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      Permanent link:
      https://www.ias.ac.in/article/fulltext/jcsc/111/01/0071-0080

    • Keywords

       

      Collagen; H-bonds; denaturation; water-bridges; hydroxyproline

    • Abstract

       

      We have recently re-examined the characteristic sharp denaturation temperature of the collagen molecule and fibre. It has been generally accepted for many years that denaturation is an equilibrium process involving the rupture of hydrogen bonds. We have now proposed that the process is an irreversible rate process, in which uncoupling of thea-chains initially occurs in a thermally labile domain devoid of hydroxyproline. The domain is located near the C-terminal and following alignment of the molecules in the quarter-stagger-end-overlap arrangement is located in the gap region of the fibre. The domain appears to be conserved in type I of several animal species, and is present in types II and III. Collagen molecules that co-polymerise to form fibres, types V and XI, do not possess this labile domain.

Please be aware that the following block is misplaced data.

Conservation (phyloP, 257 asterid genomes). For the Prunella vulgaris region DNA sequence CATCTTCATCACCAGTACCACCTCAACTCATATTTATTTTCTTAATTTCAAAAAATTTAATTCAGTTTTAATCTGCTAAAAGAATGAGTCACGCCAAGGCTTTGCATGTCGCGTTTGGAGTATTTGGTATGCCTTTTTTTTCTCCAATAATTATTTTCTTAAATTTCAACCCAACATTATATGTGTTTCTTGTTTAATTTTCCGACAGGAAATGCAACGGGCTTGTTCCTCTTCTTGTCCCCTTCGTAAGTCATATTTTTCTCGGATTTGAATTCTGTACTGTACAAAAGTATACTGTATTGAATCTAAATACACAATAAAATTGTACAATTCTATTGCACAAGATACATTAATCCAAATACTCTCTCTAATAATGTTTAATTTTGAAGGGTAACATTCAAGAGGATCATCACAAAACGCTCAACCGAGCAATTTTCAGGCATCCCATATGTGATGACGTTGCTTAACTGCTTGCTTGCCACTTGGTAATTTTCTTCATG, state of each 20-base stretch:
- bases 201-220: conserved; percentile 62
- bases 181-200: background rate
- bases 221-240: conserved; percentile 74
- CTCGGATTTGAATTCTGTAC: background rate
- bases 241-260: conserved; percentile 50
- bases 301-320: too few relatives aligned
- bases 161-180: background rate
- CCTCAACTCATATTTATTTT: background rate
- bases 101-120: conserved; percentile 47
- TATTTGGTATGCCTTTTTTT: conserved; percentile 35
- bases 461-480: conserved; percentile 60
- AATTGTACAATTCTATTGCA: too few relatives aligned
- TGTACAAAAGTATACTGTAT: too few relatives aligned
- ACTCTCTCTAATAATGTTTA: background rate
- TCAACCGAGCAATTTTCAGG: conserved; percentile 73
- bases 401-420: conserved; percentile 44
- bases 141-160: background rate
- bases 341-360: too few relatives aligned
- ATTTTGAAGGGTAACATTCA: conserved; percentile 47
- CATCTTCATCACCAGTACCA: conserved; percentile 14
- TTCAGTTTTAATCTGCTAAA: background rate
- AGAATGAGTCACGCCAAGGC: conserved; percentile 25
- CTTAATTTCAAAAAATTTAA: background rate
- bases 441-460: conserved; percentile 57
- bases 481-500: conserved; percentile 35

Ramachandran proposed that stabilisation of the triple helix occurred through hydrogen-bonded water-bridges involving the hydroxyl group of hydroxyproline. Recent studies have been equivocal, some questioning the role of water bridges and of hydroxyproline, whilst recent detailed X-ray studies of collagen-like peptides demonstrate the presence of a stabilising sheath of hydrogen-bonded water. Our findings support the proposal of hydrogen-bonded water-bridges stabilising the triple helix.

    • Author Affiliations

       

      Christopher A Miles1 Allen J Bailey1

      1. Collagen Research Group, University of Bristol, Langford, Bristol - BS40 5DU, UK
    • Dates

       
  • Journal of Chemical Sciences | News

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